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Russian archaeologists receive a record number of permits for excavations

07.10.2021 218 просмотров

In Russia, a record number of permits for archaeological excavations were issued in 2021.

Archaeologists received more than 3,000 open sheets for excavations in Russia in the first nine months of this year. This is a record figure for the country, Deputy Director of the Institute of Archeology of the Russian Academy of Sciences Asya Engovatova said on Wednesday at the plenary session of the XX All-Russian Congress of the Organs for the Protection of Historical and Cultural Monuments, held in Sevastopol on October 5–8.

“More than 3,000 open sheets for work is an absolute record for our country. We are far from 44,000 like in Japan, up to 22,000 like in Poland, but this is not isolated, these are mass works,” Asya Engovatova said. According to her, this figure is the result of the work from the beginning of the year to October 1.

The Deputy Director of the IA RAS noted that the ratification in the Russian Federation of the European Convention on the Protection of the Archaeological Heritage, the provisions of which were included in the Russian legislation in the form of several documents. “[It] dramatically improved the state of heritage conservation. We had units of [archaeological] research in most regions. Now it is stable quite a lot,” she explained.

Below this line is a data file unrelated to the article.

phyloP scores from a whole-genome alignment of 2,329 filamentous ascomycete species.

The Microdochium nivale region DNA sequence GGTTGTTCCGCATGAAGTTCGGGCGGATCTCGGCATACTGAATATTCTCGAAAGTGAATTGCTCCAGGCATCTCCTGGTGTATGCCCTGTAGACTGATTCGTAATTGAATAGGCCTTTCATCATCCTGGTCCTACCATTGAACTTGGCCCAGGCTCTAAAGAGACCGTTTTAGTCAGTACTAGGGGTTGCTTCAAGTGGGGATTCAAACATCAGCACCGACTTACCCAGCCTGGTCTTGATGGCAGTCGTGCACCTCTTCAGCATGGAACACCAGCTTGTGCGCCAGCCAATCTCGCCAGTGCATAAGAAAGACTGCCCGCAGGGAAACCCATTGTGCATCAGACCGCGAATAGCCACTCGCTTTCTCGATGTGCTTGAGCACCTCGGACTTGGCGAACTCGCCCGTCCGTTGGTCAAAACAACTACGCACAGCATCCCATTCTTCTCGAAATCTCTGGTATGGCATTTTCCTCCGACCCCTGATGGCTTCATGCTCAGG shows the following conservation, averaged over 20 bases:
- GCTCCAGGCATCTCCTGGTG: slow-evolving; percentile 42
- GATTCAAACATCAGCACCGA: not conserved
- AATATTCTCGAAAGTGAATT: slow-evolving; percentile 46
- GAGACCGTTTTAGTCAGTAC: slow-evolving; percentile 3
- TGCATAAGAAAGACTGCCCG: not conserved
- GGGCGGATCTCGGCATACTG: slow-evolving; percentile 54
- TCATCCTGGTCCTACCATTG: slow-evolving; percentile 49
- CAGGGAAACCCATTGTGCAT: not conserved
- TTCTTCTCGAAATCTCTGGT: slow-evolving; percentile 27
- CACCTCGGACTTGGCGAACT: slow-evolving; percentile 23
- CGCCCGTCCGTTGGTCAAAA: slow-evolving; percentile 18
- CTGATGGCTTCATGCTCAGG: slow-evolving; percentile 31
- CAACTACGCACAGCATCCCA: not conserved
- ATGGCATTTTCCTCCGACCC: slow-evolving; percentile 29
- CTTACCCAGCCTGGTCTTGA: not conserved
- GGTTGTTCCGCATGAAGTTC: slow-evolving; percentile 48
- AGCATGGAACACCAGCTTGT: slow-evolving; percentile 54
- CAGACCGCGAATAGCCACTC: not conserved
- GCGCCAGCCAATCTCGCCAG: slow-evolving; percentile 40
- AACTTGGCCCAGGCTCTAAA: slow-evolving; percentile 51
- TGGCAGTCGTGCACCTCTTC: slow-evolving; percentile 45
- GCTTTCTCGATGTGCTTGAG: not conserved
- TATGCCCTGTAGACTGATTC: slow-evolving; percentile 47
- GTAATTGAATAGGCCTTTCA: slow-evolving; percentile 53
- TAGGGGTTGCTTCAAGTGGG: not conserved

Asya Engovatova added that in all regions of the Russian Federation there are a large number of objects of historical value, their study allows scientists to obtain new important for study of the history of Russia data. “And the task of science is to find realistic ways to preserve the archaeological heritage, guaranteeing its durability and presence in the modern cultural environment,” Asya Engovatova emphasized.

As examples of such projects, she cited excavations in the territory The Moscow Kremlin, which were held according to the principle of "archaeological theater" - when tourists passing by could watch the work of scientists. One of the latest projects of the institute was an expedition to the Crimea, when during the construction of the Tavrida highway it was necessary to examine a number of monuments of different cultures and eras. Items discovered during the excavations, including dozens of gold jewelry, are on display at the Tauric Chersonese Museum-Reserve in Sevastopol.

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